A Hearing Loss & Late Deafened Blog

Air Travel with Your Hearing Loss

In Accommodations for Deaf, Closed Captioning, Deafness, Hearing Loss, Lip Reading, Travel on April 21, 2013 at 10:56 am

by Rosie Geer, Flight Attendant and SWC Member

I travel for a living. Every working day, I experience the wonders of air travel. I also know first-hand that travel arrangements don’t always go smoothly.

For passengers who do not hear well, airline travel is a challenge. Gate changes, delays, and cancellations are verbally announced, and you’re the last to know! Perhaps there are visual indicators, video monitors that indicate schedule changes, and you eventually see the updates and catch on.

Passengers who are deaf or hard of hearing often do not realize they are entitled to certain assistance and benefits.

Here’s how to get the most out of your airline experience.

 

Booking Your Flights

I advise that you identify yourself as “deaf” when you purchase your tickets online, by telephone, or through your travel agent. Online, you’ll be asked if you require special services, and you can select from a list. Your “deaf” declaration alerts the airline that you may require special assistance.  Your name and your special needs will be noted on the passenger manifest. The gate agents and flight attendants will be informed in advance that you will be onboard.

If you have already booked airline tickets, but did not include disability information, you may update your reservation online, by telephone, or ask the travel agent who booked your ticket to do it for you.

Although a wise idea to “code” yourself, doing so is a personal decision. Some people do not wish to call attention to their disabilities and believe they can get along without assistance. You may be traveling with a trusted hearing companion who will keep you informed. You may be technologically savvy, and have an app from your airline on your Smartphone that keeps you updated. Also, if your hearing loss is not severe, you simply may not want or need to identify your hearing impairment.

If you have listed as “deaf,” follow-up with a phone call to the airline to request disability seating, if you desire. Disability seats are set aside to provide convenient boarding for the passenger, and easy access to a forward aircraft boarding door. Disability seating is located in the row or rows right after first class on many airplanes, unless that row also happens to be an emergency exit row. It is a reasonable accommodation for passengers with hearing disabilities to sit close to the front of the aircraft. You need to see the flight attendants making announcements in order to lip read. You require assurance that the flight attendant can access you quickly when he or she has important information or in the event of an emergency.

However, not all disability seats are great. It depends on the aircraft and the seat arrangements. On some planes, if you are seated at a bulkhead, you might not have storage room under the seat in front of you. Some bulkhead disability seats have stationary armrests. Such seats might constrict larger people.

If interested in sitting close to the front of the aircraft, put in a request for the mandatory disability seats. There’s no need for discussion, no need to plead a case. Simply state, “I require disability seating.”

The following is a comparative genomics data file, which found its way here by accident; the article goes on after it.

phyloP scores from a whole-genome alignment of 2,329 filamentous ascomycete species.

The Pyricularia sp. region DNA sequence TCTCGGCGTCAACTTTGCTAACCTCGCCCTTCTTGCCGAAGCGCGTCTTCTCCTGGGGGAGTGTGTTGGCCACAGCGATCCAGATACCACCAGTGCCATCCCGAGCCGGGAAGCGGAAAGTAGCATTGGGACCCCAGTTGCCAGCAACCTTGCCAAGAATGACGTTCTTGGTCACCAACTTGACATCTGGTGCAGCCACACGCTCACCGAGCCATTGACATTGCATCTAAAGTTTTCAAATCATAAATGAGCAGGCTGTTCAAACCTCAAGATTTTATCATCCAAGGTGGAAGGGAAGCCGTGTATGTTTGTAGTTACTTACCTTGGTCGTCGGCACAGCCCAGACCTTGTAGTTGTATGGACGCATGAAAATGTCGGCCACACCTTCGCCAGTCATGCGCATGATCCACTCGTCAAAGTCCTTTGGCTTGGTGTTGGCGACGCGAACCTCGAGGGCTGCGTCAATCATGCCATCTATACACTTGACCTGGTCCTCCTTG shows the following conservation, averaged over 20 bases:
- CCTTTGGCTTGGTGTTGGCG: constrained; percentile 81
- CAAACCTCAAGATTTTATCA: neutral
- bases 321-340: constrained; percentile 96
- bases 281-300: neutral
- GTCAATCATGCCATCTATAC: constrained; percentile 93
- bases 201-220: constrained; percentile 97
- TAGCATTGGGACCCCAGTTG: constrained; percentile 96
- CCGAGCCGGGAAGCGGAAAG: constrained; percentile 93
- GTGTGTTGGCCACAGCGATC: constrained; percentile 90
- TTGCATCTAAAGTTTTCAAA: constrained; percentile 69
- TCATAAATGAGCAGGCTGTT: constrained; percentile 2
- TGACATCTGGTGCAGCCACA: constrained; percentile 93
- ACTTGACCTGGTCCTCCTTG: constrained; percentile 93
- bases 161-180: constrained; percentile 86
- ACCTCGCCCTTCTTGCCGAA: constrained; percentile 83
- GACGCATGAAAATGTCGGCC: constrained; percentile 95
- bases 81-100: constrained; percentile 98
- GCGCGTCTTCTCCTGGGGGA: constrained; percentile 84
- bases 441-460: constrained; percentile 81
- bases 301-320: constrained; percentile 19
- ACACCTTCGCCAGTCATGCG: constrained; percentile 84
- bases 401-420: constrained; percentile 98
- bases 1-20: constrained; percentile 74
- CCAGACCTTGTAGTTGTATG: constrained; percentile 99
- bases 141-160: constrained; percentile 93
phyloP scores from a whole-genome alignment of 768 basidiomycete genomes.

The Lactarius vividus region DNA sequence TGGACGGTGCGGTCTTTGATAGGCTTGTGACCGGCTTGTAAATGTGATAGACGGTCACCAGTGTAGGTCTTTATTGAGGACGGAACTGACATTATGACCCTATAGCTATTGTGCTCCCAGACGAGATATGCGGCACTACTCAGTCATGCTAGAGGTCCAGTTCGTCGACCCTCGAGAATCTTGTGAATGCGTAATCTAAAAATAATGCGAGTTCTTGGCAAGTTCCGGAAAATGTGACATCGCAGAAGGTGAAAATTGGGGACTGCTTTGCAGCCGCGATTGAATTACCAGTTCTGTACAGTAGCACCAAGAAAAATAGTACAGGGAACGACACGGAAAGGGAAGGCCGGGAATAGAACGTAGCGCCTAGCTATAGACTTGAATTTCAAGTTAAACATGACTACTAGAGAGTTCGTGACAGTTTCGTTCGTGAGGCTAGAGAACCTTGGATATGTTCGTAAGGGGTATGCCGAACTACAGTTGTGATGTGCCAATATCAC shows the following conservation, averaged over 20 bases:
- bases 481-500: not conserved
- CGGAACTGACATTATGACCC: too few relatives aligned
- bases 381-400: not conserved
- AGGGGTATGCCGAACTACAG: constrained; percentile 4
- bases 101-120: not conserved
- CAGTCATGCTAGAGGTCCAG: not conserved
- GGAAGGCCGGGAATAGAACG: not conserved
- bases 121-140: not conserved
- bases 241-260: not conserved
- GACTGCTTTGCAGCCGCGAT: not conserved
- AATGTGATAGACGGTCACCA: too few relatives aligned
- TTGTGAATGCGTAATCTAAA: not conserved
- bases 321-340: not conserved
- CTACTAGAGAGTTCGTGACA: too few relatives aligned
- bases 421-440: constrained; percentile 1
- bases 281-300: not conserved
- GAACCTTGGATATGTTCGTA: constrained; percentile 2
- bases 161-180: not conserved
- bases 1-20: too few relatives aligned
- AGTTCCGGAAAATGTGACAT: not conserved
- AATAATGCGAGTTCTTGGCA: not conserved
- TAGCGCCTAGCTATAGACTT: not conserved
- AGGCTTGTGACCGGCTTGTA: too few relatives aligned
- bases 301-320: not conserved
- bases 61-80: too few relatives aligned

Your seating request could be denied, however, if other disabled passengers are already in those seats. If the company has already sold the more desirable seats to other people, it is possible that you will be offered an aisle seat elsewhere on the plane where a flight attendant could easily access you.

I have observed that some airlines do not mention disability seating for deaf people on their websites, perhaps hoping to keep those seats open for passengers with walking handicaps. Bear in mind, disability seats are intended for all disability groups.

A current business trend, a new stream of income for many airlines, is to charge an additional fee for the seats that were once dedicated disability seats. Airlines put nicer slipcovers over the chairs, and rearranged the rows to provide more legroom.  Frequent flyers get these preferred seats for free. Other passengers pay a hefty surcharge in order to sit in them. However, at least one row of those upgraded economy seats is still a mandatory disability area. Should you be assigned an “economy comfort” or “comfort plus” seat based on your request for a disability seat, remember this: you do not have to pay the premium fee that someone else must pay to sit there.

 

Pre-boarding

When you get to the gate, go directly to the gate agent and identify yourself. Ask him or her to approach you when pre-boarding begins.

At some airlines, pre-boarding is first, before all other passengers. At other airlines, pre-boarding is accomplished after first-class boarding. One of the advantages of pre-boarding is you will find space for your carry-on luggage! Many airplanes in the US domestic market do not have enough storage room for every passenger’s luggage.

Note: Many of the smaller “airlink” planes require everyone to “gate check” all their carry-on bags except for purses and computer cases, and other small articles. On such flights, the articles are also returned to the jetbridge after landing.

The main reason for pre-boarding is to allow a flight attendant to provide you with an individual safety briefing before other passengers charge into the plane.

 

Safety Briefing

A flight attendant is required to come to your seat to familiarize you with the layout of the aircraft, and basic safety procedures. The flight attendant must also ask how he or she can assist you during flight.

Common requests and communication from hard of hearing or deaf passengers include:

  • Tell me when safety announcements are made.
  • Tell me if our plane is going to be late.
  • Let me know if turbulence is forecast.
  • Can someone accompany me to my next gate?
  • I communicate in writing. I lip read.
  • Please write down important information and bring it to me. It’s an important announcement has been made, please bring it to me in writing.